In an era when consumers feel more empowered to avoid TV commercials, NBCUniversal is the latest media company to try to get them to bring ads back into their TV lives.
One of the key selling points of big streaming-video services like Netflix and Disney Plus is that subscribers don’t have to endure the commercial breaks and repeated pitches for Downy and Allstate that are so much a part of the traditional TV experience. But NBCU thinks commercial culture still has its place.
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Peacock is designed to carry commercials. NBCU said it will make the service available in a free ad-supported version as well as in a “premium” variety – also ad supported – that is bundled for Comcast and Cox subscribers or for $4.99 per month for other customers.
“With more and more streaming choices and consumers feeling subscription fatigue, the $5 price point for a low-ad tier service is a viable option for those who are frustrated by excessive ads on other platforms and who are not able to afford yet another streaming service above the $10 per month price point,” says Anne Hunter, executive vicde president of strategy and growth at Kantar, a media-research company.
When NBCU unveiled its new Peacock streaming service Thursday night, the company played a promotional piece showing all the standout moments of a young woman’s life, some of which involved watching video entertainment with friends and family. “The best things in life are free,” the video told the assemblage of analysts, executives and journalists who gathered to learn about the product.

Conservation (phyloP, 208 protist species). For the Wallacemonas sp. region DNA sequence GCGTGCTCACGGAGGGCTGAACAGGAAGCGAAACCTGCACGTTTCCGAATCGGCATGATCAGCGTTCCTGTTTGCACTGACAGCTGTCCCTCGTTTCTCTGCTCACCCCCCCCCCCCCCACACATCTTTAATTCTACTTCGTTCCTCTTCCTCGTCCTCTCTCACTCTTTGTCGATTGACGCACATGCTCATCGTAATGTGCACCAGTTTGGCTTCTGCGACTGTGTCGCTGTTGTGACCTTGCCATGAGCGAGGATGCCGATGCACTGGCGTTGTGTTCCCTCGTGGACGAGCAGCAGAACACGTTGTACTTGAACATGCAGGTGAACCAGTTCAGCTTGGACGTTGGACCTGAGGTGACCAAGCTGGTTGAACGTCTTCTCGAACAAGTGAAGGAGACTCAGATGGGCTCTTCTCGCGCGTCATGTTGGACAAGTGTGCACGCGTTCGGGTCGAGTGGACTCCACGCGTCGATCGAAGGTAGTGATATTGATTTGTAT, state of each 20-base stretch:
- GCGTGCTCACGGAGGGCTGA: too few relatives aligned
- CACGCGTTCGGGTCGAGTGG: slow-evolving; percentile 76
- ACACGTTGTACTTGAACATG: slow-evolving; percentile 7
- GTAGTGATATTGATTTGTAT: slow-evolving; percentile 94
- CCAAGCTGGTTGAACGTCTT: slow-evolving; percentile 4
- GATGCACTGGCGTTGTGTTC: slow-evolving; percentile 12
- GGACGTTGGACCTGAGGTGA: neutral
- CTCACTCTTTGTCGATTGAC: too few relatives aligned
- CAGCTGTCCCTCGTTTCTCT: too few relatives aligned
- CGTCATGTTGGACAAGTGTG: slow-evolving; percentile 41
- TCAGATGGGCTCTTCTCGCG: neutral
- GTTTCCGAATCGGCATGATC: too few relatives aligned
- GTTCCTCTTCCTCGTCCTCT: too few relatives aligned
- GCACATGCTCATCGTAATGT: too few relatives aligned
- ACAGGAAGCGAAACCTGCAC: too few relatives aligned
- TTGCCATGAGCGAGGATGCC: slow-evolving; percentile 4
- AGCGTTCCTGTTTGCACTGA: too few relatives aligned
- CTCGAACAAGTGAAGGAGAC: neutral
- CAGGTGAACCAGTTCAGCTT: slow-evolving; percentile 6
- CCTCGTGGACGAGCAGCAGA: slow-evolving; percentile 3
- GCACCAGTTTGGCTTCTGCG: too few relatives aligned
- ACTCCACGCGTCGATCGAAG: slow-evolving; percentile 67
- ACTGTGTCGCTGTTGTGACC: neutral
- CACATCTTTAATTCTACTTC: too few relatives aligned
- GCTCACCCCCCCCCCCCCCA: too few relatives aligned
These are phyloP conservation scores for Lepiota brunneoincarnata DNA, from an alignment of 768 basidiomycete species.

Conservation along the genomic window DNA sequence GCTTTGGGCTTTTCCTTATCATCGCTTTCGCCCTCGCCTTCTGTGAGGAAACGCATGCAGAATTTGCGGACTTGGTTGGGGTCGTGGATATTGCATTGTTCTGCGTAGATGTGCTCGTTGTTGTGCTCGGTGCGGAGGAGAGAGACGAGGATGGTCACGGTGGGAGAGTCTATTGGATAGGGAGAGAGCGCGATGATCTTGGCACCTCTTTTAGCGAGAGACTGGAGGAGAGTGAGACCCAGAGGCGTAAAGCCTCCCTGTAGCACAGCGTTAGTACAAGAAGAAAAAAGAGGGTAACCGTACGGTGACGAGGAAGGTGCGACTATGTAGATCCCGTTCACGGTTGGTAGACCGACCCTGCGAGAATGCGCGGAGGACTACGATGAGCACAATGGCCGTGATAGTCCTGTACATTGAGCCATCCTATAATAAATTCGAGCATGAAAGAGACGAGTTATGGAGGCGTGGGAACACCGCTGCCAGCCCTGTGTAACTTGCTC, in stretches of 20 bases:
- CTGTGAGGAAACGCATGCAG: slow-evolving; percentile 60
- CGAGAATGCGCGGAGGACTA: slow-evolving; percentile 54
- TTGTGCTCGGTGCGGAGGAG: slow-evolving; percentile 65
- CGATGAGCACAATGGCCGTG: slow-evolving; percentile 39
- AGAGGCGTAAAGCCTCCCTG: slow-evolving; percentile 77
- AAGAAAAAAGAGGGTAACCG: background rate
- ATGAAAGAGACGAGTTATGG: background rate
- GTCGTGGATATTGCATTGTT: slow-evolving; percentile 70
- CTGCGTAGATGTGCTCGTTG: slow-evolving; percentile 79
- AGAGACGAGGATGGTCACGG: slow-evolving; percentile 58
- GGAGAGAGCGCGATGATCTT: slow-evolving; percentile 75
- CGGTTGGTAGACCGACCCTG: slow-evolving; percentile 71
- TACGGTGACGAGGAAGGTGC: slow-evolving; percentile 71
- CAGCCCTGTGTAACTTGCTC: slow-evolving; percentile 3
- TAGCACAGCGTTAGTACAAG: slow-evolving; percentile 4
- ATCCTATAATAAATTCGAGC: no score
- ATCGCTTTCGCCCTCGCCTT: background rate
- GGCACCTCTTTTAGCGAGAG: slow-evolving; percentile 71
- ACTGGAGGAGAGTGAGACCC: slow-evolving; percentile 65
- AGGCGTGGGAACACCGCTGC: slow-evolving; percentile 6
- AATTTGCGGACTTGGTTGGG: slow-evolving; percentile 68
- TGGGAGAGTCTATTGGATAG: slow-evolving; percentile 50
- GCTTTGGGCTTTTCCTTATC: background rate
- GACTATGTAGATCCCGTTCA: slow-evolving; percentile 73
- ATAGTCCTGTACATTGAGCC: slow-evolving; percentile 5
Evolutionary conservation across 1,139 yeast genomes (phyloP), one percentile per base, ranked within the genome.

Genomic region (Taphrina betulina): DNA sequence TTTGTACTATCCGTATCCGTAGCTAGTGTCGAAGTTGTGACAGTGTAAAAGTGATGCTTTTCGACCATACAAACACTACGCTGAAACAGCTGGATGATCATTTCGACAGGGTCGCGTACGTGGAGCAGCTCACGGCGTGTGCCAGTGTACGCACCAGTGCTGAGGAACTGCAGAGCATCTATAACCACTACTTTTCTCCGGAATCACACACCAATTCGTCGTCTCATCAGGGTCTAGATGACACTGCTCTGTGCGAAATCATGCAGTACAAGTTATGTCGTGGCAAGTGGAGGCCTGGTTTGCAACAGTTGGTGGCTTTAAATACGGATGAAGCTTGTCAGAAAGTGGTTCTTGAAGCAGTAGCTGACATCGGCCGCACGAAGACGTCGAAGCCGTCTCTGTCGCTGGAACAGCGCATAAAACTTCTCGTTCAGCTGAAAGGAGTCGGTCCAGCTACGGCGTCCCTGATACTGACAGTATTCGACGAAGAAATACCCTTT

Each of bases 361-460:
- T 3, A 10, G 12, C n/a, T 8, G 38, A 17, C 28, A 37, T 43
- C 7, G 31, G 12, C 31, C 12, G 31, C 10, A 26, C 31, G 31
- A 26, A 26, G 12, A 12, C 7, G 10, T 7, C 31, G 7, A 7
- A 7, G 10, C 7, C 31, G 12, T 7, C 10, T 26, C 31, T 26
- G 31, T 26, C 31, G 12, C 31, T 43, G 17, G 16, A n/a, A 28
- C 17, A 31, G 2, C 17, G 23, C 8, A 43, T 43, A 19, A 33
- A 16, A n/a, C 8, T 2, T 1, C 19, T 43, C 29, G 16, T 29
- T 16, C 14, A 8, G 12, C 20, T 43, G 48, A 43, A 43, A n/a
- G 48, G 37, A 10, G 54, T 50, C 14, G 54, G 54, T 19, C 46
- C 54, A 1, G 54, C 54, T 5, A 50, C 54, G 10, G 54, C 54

The concept was partially conceived by Linda Yaccarino, chairman of the company’s ad sales and partnerships business, along with the company’s in-house partnerships team led by Josh Feldman and Steve Rummer, and NBCU is one of many entities working to put forward the notion that ads are good for TV viewers, not bad.
In a different time in the business, viewers understood that “a word from our sponsor” helped make their experience possible. The title of Milton Berle’s “Texaco Star Theater” ensured that.
But the modern TV model, with handfuls of commercials breaking through to interrupt linear viewings of everything from “Sunday Night Football” to “Better Call Saul,” appears to have sundered that connection. TV no longer relies on a “word” from sponsors, but rather a cacophony. By the time the audience gets through back-to-back-to-back-to-back runs of national ads from Burger King, Apple and Geico and local spots from the regional car dealership, they may well have forgotten what they were watching in the first place.
NBCU intends to change that system. Peacock will stream no more than five minutes of ads per hour, Yaccarino said, and keep guard over how often a single commercial appears to a specific subscriber (others have promised this as well, but sometimes to little avail). And there are different kinds of ad opportunities, including single-sponsor episodes that feature just one commercial; voice-activated offers; and commercials placed to stream in curated collections of content that hinge on a theme or genre.
“Its ad scarcity provides brands with the attention they’ve been missing from the digital world,” says Jeff Greenfield, co-founder and chief attribution officer at C3 Metrics, a media measurement company.